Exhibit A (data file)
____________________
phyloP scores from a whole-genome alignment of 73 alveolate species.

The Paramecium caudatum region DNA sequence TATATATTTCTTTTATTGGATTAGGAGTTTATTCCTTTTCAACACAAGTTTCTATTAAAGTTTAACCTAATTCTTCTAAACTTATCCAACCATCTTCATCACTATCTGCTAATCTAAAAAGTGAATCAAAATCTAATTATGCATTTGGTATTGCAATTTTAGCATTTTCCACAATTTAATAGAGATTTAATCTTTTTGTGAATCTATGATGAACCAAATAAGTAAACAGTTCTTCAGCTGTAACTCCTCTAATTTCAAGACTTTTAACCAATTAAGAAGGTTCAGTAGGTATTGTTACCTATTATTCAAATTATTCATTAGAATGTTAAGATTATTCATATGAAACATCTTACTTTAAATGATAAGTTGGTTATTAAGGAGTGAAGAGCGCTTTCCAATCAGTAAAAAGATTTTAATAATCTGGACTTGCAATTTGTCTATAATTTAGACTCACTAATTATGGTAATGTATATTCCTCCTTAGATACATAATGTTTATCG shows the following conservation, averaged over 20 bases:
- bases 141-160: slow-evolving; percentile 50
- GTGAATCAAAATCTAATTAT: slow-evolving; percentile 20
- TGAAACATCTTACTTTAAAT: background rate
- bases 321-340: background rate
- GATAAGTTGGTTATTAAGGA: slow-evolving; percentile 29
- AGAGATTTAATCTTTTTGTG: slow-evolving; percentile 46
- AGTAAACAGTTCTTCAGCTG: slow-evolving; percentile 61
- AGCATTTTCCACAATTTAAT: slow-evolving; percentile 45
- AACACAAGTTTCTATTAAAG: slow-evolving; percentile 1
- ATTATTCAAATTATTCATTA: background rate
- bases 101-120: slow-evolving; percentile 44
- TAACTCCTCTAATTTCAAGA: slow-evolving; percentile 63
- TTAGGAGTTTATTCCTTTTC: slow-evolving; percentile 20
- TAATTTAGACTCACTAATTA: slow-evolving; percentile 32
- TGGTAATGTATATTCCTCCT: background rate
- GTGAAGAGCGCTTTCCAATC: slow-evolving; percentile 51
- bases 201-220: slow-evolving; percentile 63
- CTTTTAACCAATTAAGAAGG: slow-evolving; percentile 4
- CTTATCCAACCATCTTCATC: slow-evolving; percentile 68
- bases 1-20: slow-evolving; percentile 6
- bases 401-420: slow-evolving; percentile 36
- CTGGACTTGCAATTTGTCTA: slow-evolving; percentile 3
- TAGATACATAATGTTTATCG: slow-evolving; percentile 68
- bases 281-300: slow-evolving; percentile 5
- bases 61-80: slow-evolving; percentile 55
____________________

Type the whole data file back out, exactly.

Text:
phyloP scores from a whole-genome alignment of 73 alveolate species.

The Paramecium caudatum region DNA sequence TATATATTTCTTTTATTGGATTAGGAGTTTATTCCTTTTCAACACAAGTTTCTATTAAAGTTTAACCTAATTCTTCTAAACTTATCCAACCATCTTCATCACTATCTGCTAATCTAAAAAGTGAATCAAAATCTAATTATGCATTTGGTATTGCAATTTTAGCATTTTCCACAATTTAATAGAGATTTAATCTTTTTGTGAATCTATGATGAACCAAATAAGTAAACAGTTCTTCAGCTGTAACTCCTCTAATTTCAAGACTTTTAACCAATTAAGAAGGTTCAGTAGGTATTGTTACCTATTATTCAAATTATTCATTAGAATGTTAAGATTATTCATATGAAACATCTTACTTTAAATGATAAGTTGGTTATTAAGGAGTGAAGAGCGCTTTCCAATCAGTAAAAAGATTTTAATAATCTGGACTTGCAATTTGTCTATAATTTAGACTCACTAATTATGGTAATGTATATTCCTCCTTAGATACATAATGTTTATCG shows the following conservation, averaged over 20 bases:
- bases 141-160: slow-evolving; percentile 50
- GTGAATCAAAATCTAATTAT: slow-evolving; percentile 20
- TGAAACATCTTACTTTAAAT: background rate
- bases 321-340: background rate
- GATAAGTTGGTTATTAAGGA: slow-evolving; percentile 29
- AGAGATTTAATCTTTTTGTG: slow-evolving; percentile 46
- AGTAAACAGTTCTTCAGCTG: slow-evolving; percentile 61
- AGCATTTTCCACAATTTAAT: slow-evolving; percentile 45
- AACACAAGTTTCTATTAAAG: slow-evolving; percentile 1
- ATTATTCAAATTATTCATTA: background rate
- bases 101-120: slow-evolving; percentile 44
- TAACTCCTCTAATTTCAAGA: slow-evolving; percentile 63
- TTAGGAGTTTATTCCTTTTC: slow-evolving; percentile 20
- TAATTTAGACTCACTAATTA: slow-evolving; percentile 32
- TGGTAATGTATATTCCTCCT: background rate
- GTGAAGAGCGCTTTCCAATC: slow-evolving; percentile 51
- bases 201-220: slow-evolving; percentile 63
- CTTTTAACCAATTAAGAAGG: slow-evolving; percentile 4
- CTTATCCAACCATCTTCATC: slow-evolving; percentile 68
- bases 1-20: slow-evolving; percentile 6
- bases 401-420: slow-evolving; percentile 36
- CTGGACTTGCAATTTGTCTA: slow-evolving; percentile 3
- TAGATACATAATGTTTATCG: slow-evolving; percentile 68
- bases 281-300: slow-evolving; percentile 5
- bases 61-80: slow-evolving; percentile 55